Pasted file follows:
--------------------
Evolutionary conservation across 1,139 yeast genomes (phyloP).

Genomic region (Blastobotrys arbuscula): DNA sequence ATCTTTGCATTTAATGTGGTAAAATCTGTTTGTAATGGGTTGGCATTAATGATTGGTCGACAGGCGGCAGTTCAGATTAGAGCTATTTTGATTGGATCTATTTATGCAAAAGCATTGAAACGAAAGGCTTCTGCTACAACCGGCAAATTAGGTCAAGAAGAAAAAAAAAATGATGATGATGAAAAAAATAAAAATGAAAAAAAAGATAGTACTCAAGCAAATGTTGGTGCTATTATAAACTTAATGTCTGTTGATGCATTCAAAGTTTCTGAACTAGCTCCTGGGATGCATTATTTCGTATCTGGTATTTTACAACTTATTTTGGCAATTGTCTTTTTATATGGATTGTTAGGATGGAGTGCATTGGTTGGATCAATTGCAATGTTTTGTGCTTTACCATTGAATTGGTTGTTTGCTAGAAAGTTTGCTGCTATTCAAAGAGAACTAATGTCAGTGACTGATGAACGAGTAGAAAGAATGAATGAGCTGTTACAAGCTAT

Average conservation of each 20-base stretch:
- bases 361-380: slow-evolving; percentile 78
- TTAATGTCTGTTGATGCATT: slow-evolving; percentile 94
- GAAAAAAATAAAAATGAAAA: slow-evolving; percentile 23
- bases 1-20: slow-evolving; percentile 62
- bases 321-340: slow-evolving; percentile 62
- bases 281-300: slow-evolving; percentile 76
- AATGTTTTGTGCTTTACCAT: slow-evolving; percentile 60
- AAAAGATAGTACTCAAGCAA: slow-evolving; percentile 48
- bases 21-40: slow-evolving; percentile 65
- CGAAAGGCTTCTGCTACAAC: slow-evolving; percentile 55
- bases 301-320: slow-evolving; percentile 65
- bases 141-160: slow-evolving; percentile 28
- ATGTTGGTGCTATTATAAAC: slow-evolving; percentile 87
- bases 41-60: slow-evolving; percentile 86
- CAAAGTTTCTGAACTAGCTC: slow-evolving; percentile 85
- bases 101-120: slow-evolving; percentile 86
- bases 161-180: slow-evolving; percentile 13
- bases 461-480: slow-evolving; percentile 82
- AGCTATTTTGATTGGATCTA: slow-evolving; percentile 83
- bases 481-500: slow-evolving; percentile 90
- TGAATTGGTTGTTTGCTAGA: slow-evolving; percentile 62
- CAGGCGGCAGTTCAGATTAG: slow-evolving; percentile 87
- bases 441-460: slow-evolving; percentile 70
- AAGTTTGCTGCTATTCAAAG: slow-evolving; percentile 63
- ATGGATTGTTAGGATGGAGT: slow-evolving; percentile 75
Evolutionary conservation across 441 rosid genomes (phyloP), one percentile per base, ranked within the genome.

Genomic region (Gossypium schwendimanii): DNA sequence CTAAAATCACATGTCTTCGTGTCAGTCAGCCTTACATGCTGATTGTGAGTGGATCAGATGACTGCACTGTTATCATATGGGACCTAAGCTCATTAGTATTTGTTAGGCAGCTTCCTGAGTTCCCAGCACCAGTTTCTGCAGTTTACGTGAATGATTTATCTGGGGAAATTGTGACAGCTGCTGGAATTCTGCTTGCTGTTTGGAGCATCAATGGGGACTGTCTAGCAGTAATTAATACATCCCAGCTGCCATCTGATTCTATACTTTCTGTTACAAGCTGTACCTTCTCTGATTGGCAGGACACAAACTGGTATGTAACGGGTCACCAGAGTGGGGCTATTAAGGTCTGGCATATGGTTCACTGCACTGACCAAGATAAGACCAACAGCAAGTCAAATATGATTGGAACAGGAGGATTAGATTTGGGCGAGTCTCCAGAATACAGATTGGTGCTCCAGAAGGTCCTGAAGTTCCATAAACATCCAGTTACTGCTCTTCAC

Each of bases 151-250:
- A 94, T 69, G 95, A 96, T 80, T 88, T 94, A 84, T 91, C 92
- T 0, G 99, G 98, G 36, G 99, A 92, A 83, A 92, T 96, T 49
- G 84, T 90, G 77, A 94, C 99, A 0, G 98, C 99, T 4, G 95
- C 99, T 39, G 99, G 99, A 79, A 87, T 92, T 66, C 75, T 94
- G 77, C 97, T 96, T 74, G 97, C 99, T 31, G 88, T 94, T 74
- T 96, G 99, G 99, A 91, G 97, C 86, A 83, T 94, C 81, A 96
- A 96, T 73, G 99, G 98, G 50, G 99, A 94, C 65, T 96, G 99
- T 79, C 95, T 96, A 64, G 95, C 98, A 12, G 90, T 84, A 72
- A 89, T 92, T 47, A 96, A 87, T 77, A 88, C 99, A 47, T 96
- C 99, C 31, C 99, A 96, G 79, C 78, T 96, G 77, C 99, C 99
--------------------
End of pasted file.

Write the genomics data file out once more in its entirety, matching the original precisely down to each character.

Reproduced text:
Evolutionary conservation across 1,139 yeast genomes (phyloP).

Genomic region (Blastobotrys arbuscula): DNA sequence ATCTTTGCATTTAATGTGGTAAAATCTGTTTGTAATGGGTTGGCATTAATGATTGGTCGACAGGCGGCAGTTCAGATTAGAGCTATTTTGATTGGATCTATTTATGCAAAAGCATTGAAACGAAAGGCTTCTGCTACAACCGGCAAATTAGGTCAAGAAGAAAAAAAAAATGATGATGATGAAAAAAATAAAAATGAAAAAAAAGATAGTACTCAAGCAAATGTTGGTGCTATTATAAACTTAATGTCTGTTGATGCATTCAAAGTTTCTGAACTAGCTCCTGGGATGCATTATTTCGTATCTGGTATTTTACAACTTATTTTGGCAATTGTCTTTTTATATGGATTGTTAGGATGGAGTGCATTGGTTGGATCAATTGCAATGTTTTGTGCTTTACCATTGAATTGGTTGTTTGCTAGAAAGTTTGCTGCTATTCAAAGAGAACTAATGTCAGTGACTGATGAACGAGTAGAAAGAATGAATGAGCTGTTACAAGCTAT

Average conservation of each 20-base stretch:
- bases 361-380: slow-evolving; percentile 78
- TTAATGTCTGTTGATGCATT: slow-evolving; percentile 94
- GAAAAAAATAAAAATGAAAA: slow-evolving; percentile 23
- bases 1-20: slow-evolving; percentile 62
- bases 321-340: slow-evolving; percentile 62
- bases 281-300: slow-evolving; percentile 76
- AATGTTTTGTGCTTTACCAT: slow-evolving; percentile 60
- AAAAGATAGTACTCAAGCAA: slow-evolving; percentile 48
- bases 21-40: slow-evolving; percentile 65
- CGAAAGGCTTCTGCTACAAC: slow-evolving; percentile 55
- bases 301-320: slow-evolving; percentile 65
- bases 141-160: slow-evolving; percentile 28
- ATGTTGGTGCTATTATAAAC: slow-evolving; percentile 87
- bases 41-60: slow-evolving; percentile 86
- CAAAGTTTCTGAACTAGCTC: slow-evolving; percentile 85
- bases 101-120: slow-evolving; percentile 86
- bases 161-180: slow-evolving; percentile 13
- bases 461-480: slow-evolving; percentile 82
- AGCTATTTTGATTGGATCTA: slow-evolving; percentile 83
- bases 481-500: slow-evolving; percentile 90
- TGAATTGGTTGTTTGCTAGA: slow-evolving; percentile 62
- CAGGCGGCAGTTCAGATTAG: slow-evolving; percentile 87
- bases 441-460: slow-evolving; percentile 70
- AAGTTTGCTGCTATTCAAAG: slow-evolving; percentile 63
- ATGGATTGTTAGGATGGAGT: slow-evolving; percentile 75
Evolutionary conservation across 441 rosid genomes (phyloP), one percentile per base, ranked within the genome.

Genomic region (Gossypium schwendimanii): DNA sequence CTAAAATCACATGTCTTCGTGTCAGTCAGCCTTACATGCTGATTGTGAGTGGATCAGATGACTGCACTGTTATCATATGGGACCTAAGCTCATTAGTATTTGTTAGGCAGCTTCCTGAGTTCCCAGCACCAGTTTCTGCAGTTTACGTGAATGATTTATCTGGGGAAATTGTGACAGCTGCTGGAATTCTGCTTGCTGTTTGGAGCATCAATGGGGACTGTCTAGCAGTAATTAATACATCCCAGCTGCCATCTGATTCTATACTTTCTGTTACAAGCTGTACCTTCTCTGATTGGCAGGACACAAACTGGTATGTAACGGGTCACCAGAGTGGGGCTATTAAGGTCTGGCATATGGTTCACTGCACTGACCAAGATAAGACCAACAGCAAGTCAAATATGATTGGAACAGGAGGATTAGATTTGGGCGAGTCTCCAGAATACAGATTGGTGCTCCAGAAGGTCCTGAAGTTCCATAAACATCCAGTTACTGCTCTTCAC

Each of bases 151-250:
- A 94, T 69, G 95, A 96, T 80, T 88, T 94, A 84, T 91, C 92
- T 0, G 99, G 98, G 36, G 99, A 92, A 83, A 92, T 96, T 49
- G 84, T 90, G 77, A 94, C 99, A 0, G 98, C 99, T 4, G 95
- C 99, T 39, G 99, G 99, A 79, A 87, T 92, T 66, C 75, T 94
- G 77, C 97, T 96, T 74, G 97, C 99, T 31, G 88, T 94, T 74
- T 96, G 99, G 99, A 91, G 97, C 86, A 83, T 94, C 81, A 96
- A 96, T 73, G 99, G 98, G 50, G 99, A 94, C 65, T 96, G 99
- T 79, C 95, T 96, A 64, G 95, C 98, A 12, G 90, T 84, A 72
- A 89, T 92, T 47, A 96, A 87, T 77, A 88, C 99, A 47, T 96
- C 99, C 31, C 99, A 96, G 79, C 78, T 96, G 77, C 99, C 99